Nassar pointed out that “in most cases, the existence of children is denied when the parents of the detainees ask about them, and even when they try to take them back, their requests are often rejected. This indicates that the way the SOS child is dealt with depends on the crime of his mother and her relationship with the regime.
Nassar explained that the SOS administration treats the children of the detainees in a discriminatory way compared to their peers, whose conditions are different. One can pay visit to those children, make donation for them, cover their expenses and fulfill their needs, but the children of detainees are deprived of all these advantages. The administration of the foster home justifies this by the pretext that these children are the “government’s responsibility”.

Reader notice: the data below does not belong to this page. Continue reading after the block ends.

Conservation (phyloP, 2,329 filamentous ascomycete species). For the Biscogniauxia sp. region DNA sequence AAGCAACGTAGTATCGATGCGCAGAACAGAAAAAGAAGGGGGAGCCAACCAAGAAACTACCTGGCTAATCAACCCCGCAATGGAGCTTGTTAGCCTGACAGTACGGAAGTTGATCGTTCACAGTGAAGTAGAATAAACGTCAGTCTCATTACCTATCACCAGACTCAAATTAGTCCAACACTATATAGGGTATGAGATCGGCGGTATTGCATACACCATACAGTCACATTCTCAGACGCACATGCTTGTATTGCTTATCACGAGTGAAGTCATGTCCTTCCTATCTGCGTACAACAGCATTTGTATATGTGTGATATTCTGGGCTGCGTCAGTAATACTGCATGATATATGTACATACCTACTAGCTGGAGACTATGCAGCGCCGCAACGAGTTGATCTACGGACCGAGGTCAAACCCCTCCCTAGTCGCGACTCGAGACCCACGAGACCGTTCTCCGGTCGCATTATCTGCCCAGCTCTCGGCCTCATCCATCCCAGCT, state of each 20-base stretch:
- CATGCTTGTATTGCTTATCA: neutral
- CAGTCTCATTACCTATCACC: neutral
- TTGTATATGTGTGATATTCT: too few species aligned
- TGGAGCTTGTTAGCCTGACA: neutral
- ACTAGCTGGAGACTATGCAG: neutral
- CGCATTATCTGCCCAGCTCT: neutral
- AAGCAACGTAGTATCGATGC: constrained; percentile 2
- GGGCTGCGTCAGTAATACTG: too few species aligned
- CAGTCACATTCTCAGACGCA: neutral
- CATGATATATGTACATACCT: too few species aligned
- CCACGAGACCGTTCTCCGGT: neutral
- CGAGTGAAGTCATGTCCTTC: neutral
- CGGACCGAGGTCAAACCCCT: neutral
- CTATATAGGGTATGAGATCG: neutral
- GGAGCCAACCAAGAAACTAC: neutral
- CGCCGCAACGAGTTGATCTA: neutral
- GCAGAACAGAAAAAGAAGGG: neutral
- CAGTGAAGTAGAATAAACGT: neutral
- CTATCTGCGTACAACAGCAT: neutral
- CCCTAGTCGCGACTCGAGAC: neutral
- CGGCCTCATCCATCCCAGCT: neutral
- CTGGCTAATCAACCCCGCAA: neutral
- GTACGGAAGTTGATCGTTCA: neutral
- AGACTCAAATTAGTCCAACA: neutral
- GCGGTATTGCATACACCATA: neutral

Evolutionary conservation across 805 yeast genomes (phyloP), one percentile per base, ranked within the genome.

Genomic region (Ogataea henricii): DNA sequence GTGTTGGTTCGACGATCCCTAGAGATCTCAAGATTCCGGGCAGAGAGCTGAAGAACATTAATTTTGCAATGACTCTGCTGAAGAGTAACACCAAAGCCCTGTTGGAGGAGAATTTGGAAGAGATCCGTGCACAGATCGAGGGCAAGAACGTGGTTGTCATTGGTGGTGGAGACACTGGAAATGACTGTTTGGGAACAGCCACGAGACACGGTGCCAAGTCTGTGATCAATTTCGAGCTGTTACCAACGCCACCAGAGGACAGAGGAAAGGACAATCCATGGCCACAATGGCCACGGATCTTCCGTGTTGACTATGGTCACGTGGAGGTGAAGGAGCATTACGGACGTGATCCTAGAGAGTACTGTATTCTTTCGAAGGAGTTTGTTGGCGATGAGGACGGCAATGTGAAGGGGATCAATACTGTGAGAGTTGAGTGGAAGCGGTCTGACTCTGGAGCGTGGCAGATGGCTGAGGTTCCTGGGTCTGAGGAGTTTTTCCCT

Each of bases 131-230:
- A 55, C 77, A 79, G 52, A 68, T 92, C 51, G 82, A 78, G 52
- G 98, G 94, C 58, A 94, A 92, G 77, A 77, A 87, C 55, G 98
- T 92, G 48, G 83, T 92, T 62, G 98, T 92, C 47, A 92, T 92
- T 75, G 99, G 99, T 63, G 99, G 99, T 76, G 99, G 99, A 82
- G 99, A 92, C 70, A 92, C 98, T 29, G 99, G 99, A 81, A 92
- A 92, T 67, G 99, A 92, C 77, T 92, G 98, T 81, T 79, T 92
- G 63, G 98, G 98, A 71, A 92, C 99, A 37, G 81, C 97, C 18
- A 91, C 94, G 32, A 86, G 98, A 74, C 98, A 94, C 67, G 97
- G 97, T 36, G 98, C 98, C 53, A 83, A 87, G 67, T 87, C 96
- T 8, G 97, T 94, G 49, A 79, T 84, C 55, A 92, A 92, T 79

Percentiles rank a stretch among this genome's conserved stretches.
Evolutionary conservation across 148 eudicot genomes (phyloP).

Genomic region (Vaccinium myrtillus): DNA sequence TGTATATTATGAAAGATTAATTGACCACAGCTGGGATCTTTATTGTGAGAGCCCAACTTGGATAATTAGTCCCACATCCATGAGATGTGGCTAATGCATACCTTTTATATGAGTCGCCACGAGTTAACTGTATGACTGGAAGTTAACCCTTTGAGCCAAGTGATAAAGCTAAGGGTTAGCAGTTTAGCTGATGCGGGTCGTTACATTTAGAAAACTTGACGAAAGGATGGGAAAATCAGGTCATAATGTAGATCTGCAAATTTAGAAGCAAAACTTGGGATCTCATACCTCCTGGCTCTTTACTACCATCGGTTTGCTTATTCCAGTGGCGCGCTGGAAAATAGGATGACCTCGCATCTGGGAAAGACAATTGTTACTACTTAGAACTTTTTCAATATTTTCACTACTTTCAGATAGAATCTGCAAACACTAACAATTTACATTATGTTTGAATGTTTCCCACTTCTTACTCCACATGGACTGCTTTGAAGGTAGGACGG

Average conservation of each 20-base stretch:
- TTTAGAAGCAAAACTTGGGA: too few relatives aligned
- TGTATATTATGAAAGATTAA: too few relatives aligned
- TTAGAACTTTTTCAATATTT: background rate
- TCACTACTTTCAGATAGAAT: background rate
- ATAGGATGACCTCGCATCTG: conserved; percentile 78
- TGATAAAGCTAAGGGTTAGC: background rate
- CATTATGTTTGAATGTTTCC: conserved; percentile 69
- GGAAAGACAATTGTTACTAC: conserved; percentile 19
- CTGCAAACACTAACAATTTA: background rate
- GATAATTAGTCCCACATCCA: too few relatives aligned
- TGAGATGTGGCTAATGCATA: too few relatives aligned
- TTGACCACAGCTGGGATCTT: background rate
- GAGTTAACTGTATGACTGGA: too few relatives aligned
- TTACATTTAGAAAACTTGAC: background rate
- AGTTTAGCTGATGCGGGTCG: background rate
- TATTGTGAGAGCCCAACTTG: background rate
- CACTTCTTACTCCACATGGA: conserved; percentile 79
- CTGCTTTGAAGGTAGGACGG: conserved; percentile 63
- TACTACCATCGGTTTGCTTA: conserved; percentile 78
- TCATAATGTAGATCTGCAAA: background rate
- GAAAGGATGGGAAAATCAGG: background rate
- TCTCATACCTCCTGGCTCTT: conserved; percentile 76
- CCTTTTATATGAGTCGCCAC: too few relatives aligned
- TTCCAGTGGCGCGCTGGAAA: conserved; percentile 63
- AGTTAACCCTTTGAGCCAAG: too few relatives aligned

Nassar indicated that the children of the detainees are to be considered as forcibly disappeared. They are included within Urnammu database of the forcibly disappeared persons, even though their whereabouts are known.
As long as the SOS does not acknowledge their existence, they will be considered as prisoners. Nassar stressed that the situation of these children is fully synonymous with the definition of enforced disappearance, which refers to “persons held by the government, which refuses to recognize their existence and deprives them of their legal and civil rights.”